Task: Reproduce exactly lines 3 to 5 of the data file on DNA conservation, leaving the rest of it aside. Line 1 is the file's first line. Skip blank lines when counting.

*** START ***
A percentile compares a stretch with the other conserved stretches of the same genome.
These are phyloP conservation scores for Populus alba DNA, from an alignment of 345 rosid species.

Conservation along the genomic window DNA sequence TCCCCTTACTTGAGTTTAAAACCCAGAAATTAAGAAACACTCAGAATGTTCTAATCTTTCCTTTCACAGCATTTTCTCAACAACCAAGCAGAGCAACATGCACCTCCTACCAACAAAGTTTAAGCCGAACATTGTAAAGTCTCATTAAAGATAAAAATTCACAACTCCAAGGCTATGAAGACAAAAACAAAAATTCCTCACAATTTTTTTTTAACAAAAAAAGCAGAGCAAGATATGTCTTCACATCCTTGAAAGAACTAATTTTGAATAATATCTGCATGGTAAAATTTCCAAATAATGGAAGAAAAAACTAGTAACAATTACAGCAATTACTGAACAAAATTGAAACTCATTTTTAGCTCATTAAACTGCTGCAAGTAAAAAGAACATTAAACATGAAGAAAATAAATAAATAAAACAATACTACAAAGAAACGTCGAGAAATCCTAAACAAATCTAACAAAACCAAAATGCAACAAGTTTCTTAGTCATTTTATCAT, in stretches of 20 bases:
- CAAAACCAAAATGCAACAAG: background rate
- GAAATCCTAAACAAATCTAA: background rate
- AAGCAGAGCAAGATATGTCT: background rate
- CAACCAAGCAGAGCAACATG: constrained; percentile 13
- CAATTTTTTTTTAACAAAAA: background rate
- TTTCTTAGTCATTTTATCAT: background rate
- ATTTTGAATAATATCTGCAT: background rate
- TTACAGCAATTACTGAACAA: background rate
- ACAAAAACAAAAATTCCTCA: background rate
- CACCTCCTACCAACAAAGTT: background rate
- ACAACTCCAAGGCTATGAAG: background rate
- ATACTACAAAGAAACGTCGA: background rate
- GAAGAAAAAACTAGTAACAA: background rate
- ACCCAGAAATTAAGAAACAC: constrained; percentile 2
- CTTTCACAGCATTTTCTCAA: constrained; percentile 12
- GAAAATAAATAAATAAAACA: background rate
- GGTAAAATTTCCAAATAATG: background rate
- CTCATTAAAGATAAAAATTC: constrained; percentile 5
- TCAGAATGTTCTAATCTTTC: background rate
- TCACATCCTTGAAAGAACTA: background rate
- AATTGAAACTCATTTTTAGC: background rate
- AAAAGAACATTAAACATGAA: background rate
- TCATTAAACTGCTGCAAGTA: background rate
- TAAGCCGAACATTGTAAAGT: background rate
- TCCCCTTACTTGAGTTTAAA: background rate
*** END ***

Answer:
Conservation along the genomic window DNA sequence TCCCCTTACTTGAGTTTAAAACCCAGAAATTAAGAAACACTCAGAATGTTCTAATCTTTCCTTTCACAGCATTTTCTCAACAACCAAGCAGAGCAACATGCACCTCCTACCAACAAAGTTTAAGCCGAACATTGTAAAGTCTCATTAAAGATAAAAATTCACAACTCCAAGGCTATGAAGACAAAAACAAAAATTCCTCACAATTTTTTTTTAACAAAAAAAGCAGAGCAAGATATGTCTTCACATCCTTGAAAGAACTAATTTTGAATAATATCTGCATGGTAAAATTTCCAAATAATGGAAGAAAAAACTAGTAACAATTACAGCAATTACTGAACAAAATTGAAACTCATTTTTAGCTCATTAAACTGCTGCAAGTAAAAAGAACATTAAACATGAAGAAAATAAATAAATAAAACAATACTACAAAGAAACGTCGAGAAATCCTAAACAAATCTAACAAAACCAAAATGCAACAAGTTTCTTAGTCATTTTATCAT, in stretches of 20 bases:
- CAAAACCAAAATGCAACAAG: background rate
- GAAATCCTAAACAAATCTAA: background rate